Paavo Järvi conducts Beethoven and a world premiere

Paavo Järvi (photo: Kaupo Kikkas)

Beethoven presents himself from his militant side in his “Eroica”. Paavo Järvi is the ideal conductor to reveal other facets of this music as well. He demonstrates that in highly praised interpretations in which he also makes the reflective and graceful passages shine. We know from Järvi’s previous appearances with the Berliner Philharmoniker that his approach to Beethoven is also fascinating because of its youthful vigour. Toshio Hosokawa conjures up completely different sound worlds in his music – evocative and mystical. The world premiere of his Violin Concerto, with our first concertmaster Daishin Kashimoto as soloist, will be heard during this programme.

Berliner Philharmoniker

Paavo Järvi conductor

Daishin Kashimoto violin

Olivier Messiaen

Les Offrandes oubliées

Toshio Hosokawa

Prayer for violin and orchestra (Premiere)

Daishin Kashimoto violin

Ludwig van Beethoven

Symphony No. 3 in E flat major, op. 55 “Eroica”

Dates and Tickets


Paavo Järvi

“Why did Wilhelm Furtwängler make a ritardando here, but George Szell didn’t? What if the beat should actually come on the minim in this section instead of the usual four crotchets?” Things like this were discussed at the dining table in the house where Paavo Järvi grew up, because he comes from a family of musicians. Both his father Neeme and his brother Kristjan are conductors, his sister Maarika is a flutist, and his cousin Teet is a cellist. After moving to the US, where Paavo Järvi completed his training at the Curtis Institute of Music in Philadelphia and with Leonard Bernstein at the Los Angeles Philharmonic Institute, historically informed performance practice increasingly became the focus for him. “And that,” says the conductor, “was something that appealed to me quite strongly.” Järvi attracted attention early on, because he approached the standard repertoire from an unconventional perspective and first generated enthusiasm internationally as a Beethoven and Brahms interpreter – with exuberant energy and breathtaking freshness. Today he is chief conductor of the Tonhalle Orchestra Zurich and Tokyo’s NHK Symphony Orchestra as well as artistic director of the Deutsche Kammerphilharmonie Bremen and the Estonian Festival Orchestra. He made his debut with the Berliner Philharmoniker in February of 2000. He was already familiar with the sound of the orchestra much earlier, however: “I grew up with recordings of the Berliner Philharmoniker. We listened to them almost every day.”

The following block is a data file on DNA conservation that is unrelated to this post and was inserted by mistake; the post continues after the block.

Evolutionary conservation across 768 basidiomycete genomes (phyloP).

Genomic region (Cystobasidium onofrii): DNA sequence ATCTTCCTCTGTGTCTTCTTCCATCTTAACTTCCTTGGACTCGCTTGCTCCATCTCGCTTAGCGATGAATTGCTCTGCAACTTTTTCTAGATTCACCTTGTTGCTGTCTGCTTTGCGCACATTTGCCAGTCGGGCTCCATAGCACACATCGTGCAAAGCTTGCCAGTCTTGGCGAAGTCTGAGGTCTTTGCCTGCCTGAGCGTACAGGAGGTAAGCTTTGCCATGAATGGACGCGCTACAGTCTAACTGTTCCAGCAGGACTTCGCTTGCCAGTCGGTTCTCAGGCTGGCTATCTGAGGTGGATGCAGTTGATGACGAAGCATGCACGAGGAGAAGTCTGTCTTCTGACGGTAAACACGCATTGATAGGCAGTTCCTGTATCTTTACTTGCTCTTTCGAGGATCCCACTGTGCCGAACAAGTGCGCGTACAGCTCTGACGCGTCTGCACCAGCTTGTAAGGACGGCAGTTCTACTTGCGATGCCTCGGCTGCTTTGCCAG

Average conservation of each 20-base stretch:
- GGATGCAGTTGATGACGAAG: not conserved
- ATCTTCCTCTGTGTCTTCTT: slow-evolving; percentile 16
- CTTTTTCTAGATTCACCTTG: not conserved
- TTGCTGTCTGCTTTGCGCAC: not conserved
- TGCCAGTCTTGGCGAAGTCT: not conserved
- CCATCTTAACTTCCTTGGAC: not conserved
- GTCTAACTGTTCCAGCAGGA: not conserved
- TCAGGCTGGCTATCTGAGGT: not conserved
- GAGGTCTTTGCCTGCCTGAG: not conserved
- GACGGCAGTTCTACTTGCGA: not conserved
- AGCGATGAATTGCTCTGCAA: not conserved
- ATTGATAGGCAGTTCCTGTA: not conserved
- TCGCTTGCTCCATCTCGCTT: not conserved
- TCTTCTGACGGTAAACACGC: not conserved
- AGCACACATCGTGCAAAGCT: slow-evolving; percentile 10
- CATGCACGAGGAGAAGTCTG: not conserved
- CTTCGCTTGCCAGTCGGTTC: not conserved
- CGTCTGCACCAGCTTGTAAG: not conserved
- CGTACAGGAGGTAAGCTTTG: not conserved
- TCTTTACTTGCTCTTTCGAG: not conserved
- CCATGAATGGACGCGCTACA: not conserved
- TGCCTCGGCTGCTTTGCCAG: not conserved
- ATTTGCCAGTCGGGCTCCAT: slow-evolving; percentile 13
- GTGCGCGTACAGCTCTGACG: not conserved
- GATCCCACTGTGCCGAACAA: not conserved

Daishin Kashimoto

Daishin Kashimoto became 1st Concertmaster of the Berliner Philharmoniker in 2009, at the age of only 30: “It’s a great honour for me to be part of this outstanding orchestra.” The violinist, who grew up in Japan, the US and Germany, appears at least as often as a soloist with other ensembles as in his orchestra position – with Tokyo’s NHK Symphony Orchestra, the Boston Symphony Orchestra, the Staatskapelle Dresden and many others, naturally including frequent solo appearances with the Berliner Philharmoniker as well. He is also a much sought-after chamber musician, whose extensive repertoire ranges from works of the Baroque period to contemporary music. At the age of seven, Daishin Kashimoto was accepted into the pre-college programme at New York’s Juilliard School of Music, the youngest student in this division. At the age of eleven, he began studying with Zakhar Bron at the University of Music in Lübeck, then continued his studies in Freiburg with Rainer Kussmaul, who was 1st Concertmaster of the Berliner Philharmoniker at that time. It was by no means a foregone conclusion that Kashimoto would later become one of his successors, however: “Rainer Kussmaul never pushed me into this position, but when it became clear that I would apply for it, he was very supportive.” A stroke of luck, since “one rarely finds a concertmaster as outstanding as the Berliner Philharmonikers’ Daishin Kashimoto, also in other leading orchestras” (Bayerischer Rundfunk).

The calligraphy of musical sounds

A portrait of the composer Toshio Hosokawa